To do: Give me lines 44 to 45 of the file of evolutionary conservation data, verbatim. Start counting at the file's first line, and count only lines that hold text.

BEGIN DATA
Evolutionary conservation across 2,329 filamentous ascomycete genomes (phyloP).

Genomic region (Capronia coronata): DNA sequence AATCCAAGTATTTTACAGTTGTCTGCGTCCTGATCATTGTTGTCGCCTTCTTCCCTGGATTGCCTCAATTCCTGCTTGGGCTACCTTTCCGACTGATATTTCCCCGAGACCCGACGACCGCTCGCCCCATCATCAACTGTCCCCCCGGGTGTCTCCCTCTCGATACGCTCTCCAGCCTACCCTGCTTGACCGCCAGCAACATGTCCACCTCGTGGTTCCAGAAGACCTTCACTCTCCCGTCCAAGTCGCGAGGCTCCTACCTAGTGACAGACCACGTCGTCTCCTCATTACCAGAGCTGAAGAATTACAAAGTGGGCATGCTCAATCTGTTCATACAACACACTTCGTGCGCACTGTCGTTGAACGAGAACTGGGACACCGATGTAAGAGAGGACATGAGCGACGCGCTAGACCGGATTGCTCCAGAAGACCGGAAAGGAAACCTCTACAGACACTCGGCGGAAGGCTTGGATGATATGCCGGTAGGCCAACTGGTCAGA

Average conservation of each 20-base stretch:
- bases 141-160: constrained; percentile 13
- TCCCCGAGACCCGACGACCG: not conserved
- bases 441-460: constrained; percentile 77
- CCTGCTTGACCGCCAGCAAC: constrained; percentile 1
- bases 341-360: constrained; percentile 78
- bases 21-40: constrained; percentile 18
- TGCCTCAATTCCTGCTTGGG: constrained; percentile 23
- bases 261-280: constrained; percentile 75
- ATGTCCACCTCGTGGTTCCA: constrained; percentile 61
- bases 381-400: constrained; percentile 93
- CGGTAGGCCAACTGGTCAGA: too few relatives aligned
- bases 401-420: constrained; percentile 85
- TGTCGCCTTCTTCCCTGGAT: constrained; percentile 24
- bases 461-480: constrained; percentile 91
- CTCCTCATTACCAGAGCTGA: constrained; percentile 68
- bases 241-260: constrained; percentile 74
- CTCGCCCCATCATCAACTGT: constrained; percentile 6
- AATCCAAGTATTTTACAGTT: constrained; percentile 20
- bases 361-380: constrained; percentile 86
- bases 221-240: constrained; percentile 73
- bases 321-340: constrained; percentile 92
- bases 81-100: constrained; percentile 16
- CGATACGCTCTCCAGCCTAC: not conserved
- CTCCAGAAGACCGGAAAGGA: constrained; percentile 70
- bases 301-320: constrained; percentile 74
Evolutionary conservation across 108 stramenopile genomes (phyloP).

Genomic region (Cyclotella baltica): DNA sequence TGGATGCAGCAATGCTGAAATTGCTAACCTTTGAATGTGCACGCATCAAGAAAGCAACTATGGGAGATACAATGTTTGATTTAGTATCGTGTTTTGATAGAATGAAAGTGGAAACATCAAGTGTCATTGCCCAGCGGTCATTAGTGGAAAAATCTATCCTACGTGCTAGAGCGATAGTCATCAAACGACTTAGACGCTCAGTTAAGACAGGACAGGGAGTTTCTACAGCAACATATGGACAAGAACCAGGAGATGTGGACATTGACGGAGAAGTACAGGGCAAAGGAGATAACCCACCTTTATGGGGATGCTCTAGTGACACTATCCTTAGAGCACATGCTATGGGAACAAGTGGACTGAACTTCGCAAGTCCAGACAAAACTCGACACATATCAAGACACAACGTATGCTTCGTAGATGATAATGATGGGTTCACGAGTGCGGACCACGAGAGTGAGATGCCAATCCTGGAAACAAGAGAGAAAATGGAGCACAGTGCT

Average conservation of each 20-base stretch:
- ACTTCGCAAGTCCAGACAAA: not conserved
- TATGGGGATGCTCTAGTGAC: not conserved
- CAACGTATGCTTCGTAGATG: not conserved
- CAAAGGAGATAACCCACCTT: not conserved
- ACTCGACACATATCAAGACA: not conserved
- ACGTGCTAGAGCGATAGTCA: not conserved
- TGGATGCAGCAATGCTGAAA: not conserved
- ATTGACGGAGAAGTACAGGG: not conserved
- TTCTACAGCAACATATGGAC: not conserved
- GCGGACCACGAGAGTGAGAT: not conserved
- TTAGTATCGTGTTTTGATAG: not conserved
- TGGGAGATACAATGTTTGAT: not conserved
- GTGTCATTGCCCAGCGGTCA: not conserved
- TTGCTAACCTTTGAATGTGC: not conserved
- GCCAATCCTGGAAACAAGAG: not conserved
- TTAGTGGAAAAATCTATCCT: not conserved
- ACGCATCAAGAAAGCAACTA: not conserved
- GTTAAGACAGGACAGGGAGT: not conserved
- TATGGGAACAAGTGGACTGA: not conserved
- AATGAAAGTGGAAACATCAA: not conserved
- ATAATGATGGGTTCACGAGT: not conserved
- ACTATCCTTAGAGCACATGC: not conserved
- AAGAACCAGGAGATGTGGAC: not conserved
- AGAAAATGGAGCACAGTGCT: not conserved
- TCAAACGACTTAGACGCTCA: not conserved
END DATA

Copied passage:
- GTGTCATTGCCCAGCGGTCA: not conserved
- TTGCTAACCTTTGAATGTGC: not conserved